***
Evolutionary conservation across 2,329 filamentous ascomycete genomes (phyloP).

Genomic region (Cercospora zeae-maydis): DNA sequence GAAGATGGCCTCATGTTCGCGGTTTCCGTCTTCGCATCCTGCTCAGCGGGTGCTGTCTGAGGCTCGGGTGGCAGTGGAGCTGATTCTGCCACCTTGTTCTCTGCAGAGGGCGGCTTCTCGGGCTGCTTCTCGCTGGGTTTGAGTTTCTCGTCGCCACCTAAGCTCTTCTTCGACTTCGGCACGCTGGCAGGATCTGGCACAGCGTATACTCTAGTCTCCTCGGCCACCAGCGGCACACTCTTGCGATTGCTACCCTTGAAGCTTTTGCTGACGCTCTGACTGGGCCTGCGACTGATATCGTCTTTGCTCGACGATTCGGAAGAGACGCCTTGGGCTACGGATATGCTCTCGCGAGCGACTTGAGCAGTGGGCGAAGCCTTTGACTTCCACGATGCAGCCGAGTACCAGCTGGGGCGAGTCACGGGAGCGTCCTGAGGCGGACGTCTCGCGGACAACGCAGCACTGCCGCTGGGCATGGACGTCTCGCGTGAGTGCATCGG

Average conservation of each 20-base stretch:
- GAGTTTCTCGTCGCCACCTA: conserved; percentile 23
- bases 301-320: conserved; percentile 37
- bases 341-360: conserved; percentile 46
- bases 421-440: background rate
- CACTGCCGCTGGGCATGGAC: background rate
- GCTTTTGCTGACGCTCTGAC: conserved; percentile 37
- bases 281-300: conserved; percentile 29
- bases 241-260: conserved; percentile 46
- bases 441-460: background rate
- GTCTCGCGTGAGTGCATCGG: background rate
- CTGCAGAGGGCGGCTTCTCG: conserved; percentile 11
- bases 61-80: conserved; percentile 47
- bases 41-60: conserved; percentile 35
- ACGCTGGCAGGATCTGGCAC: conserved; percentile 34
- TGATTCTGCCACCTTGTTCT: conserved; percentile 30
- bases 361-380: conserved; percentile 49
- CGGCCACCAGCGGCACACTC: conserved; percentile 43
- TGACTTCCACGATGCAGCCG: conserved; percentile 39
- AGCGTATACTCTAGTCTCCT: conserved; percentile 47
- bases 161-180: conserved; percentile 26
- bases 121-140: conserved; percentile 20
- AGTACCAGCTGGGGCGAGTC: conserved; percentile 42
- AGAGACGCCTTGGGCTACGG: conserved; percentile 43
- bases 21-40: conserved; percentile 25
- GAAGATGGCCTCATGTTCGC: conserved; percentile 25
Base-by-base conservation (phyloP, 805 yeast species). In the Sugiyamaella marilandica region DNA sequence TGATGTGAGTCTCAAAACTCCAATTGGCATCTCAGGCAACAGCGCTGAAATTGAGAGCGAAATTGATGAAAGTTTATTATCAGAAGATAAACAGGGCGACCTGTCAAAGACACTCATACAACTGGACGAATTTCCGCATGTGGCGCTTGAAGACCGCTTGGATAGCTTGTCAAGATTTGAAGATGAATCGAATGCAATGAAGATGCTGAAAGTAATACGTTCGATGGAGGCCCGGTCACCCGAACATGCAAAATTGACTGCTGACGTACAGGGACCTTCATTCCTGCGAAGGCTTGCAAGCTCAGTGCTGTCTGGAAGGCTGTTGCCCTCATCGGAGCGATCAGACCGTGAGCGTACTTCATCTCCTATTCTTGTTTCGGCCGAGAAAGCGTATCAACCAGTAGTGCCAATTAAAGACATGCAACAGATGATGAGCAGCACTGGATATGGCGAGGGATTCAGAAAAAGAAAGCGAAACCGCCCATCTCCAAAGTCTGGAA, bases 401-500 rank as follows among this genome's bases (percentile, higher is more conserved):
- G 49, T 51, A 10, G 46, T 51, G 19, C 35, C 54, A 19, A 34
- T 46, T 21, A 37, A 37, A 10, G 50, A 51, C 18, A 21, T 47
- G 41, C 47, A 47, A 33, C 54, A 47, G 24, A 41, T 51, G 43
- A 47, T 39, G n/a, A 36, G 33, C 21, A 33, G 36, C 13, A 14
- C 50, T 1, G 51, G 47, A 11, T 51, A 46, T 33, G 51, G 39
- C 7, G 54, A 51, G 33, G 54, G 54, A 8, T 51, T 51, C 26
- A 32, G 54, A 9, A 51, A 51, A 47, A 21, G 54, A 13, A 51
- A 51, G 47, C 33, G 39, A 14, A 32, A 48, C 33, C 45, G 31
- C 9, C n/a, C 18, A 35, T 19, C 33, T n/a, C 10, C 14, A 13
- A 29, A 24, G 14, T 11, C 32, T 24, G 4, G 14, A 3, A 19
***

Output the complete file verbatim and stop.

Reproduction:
Evolutionary conservation across 2,329 filamentous ascomycete genomes (phyloP).

Genomic region (Cercospora zeae-maydis): DNA sequence GAAGATGGCCTCATGTTCGCGGTTTCCGTCTTCGCATCCTGCTCAGCGGGTGCTGTCTGAGGCTCGGGTGGCAGTGGAGCTGATTCTGCCACCTTGTTCTCTGCAGAGGGCGGCTTCTCGGGCTGCTTCTCGCTGGGTTTGAGTTTCTCGTCGCCACCTAAGCTCTTCTTCGACTTCGGCACGCTGGCAGGATCTGGCACAGCGTATACTCTAGTCTCCTCGGCCACCAGCGGCACACTCTTGCGATTGCTACCCTTGAAGCTTTTGCTGACGCTCTGACTGGGCCTGCGACTGATATCGTCTTTGCTCGACGATTCGGAAGAGACGCCTTGGGCTACGGATATGCTCTCGCGAGCGACTTGAGCAGTGGGCGAAGCCTTTGACTTCCACGATGCAGCCGAGTACCAGCTGGGGCGAGTCACGGGAGCGTCCTGAGGCGGACGTCTCGCGGACAACGCAGCACTGCCGCTGGGCATGGACGTCTCGCGTGAGTGCATCGG

Average conservation of each 20-base stretch:
- GAGTTTCTCGTCGCCACCTA: conserved; percentile 23
- bases 301-320: conserved; percentile 37
- bases 341-360: conserved; percentile 46
- bases 421-440: background rate
- CACTGCCGCTGGGCATGGAC: background rate
- GCTTTTGCTGACGCTCTGAC: conserved; percentile 37
- bases 281-300: conserved; percentile 29
- bases 241-260: conserved; percentile 46
- bases 441-460: background rate
- GTCTCGCGTGAGTGCATCGG: background rate
- CTGCAGAGGGCGGCTTCTCG: conserved; percentile 11
- bases 61-80: conserved; percentile 47
- bases 41-60: conserved; percentile 35
- ACGCTGGCAGGATCTGGCAC: conserved; percentile 34
- TGATTCTGCCACCTTGTTCT: conserved; percentile 30
- bases 361-380: conserved; percentile 49
- CGGCCACCAGCGGCACACTC: conserved; percentile 43
- TGACTTCCACGATGCAGCCG: conserved; percentile 39
- AGCGTATACTCTAGTCTCCT: conserved; percentile 47
- bases 161-180: conserved; percentile 26
- bases 121-140: conserved; percentile 20
- AGTACCAGCTGGGGCGAGTC: conserved; percentile 42
- AGAGACGCCTTGGGCTACGG: conserved; percentile 43
- bases 21-40: conserved; percentile 25
- GAAGATGGCCTCATGTTCGC: conserved; percentile 25
Base-by-base conservation (phyloP, 805 yeast species). In the Sugiyamaella marilandica region DNA sequence TGATGTGAGTCTCAAAACTCCAATTGGCATCTCAGGCAACAGCGCTGAAATTGAGAGCGAAATTGATGAAAGTTTATTATCAGAAGATAAACAGGGCGACCTGTCAAAGACACTCATACAACTGGACGAATTTCCGCATGTGGCGCTTGAAGACCGCTTGGATAGCTTGTCAAGATTTGAAGATGAATCGAATGCAATGAAGATGCTGAAAGTAATACGTTCGATGGAGGCCCGGTCACCCGAACATGCAAAATTGACTGCTGACGTACAGGGACCTTCATTCCTGCGAAGGCTTGCAAGCTCAGTGCTGTCTGGAAGGCTGTTGCCCTCATCGGAGCGATCAGACCGTGAGCGTACTTCATCTCCTATTCTTGTTTCGGCCGAGAAAGCGTATCAACCAGTAGTGCCAATTAAAGACATGCAACAGATGATGAGCAGCACTGGATATGGCGAGGGATTCAGAAAAAGAAAGCGAAACCGCCCATCTCCAAAGTCTGGAA, bases 401-500 rank as follows among this genome's bases (percentile, higher is more conserved):
- G 49, T 51, A 10, G 46, T 51, G 19, C 35, C 54, A 19, A 34
- T 46, T 21, A 37, A 37, A 10, G 50, A 51, C 18, A 21, T 47
- G 41, C 47, A 47, A 33, C 54, A 47, G 24, A 41, T 51, G 43
- A 47, T 39, G n/a, A 36, G 33, C 21, A 33, G 36, C 13, A 14
- C 50, T 1, G 51, G 47, A 11, T 51, A 46, T 33, G 51, G 39
- C 7, G 54, A 51, G 33, G 54, G 54, A 8, T 51, T 51, C 26
- A 32, G 54, A 9, A 51, A 51, A 47, A 21, G 54, A 13, A 51
- A 51, G 47, C 33, G 39, A 14, A 32, A 48, C 33, C 45, G 31
- C 9, C n/a, C 18, A 35, T 19, C 33, T n/a, C 10, C 14, A 13
- A 29, A 24, G 14, T 11, C 32, T 24, G 4, G 14, A 3, A 19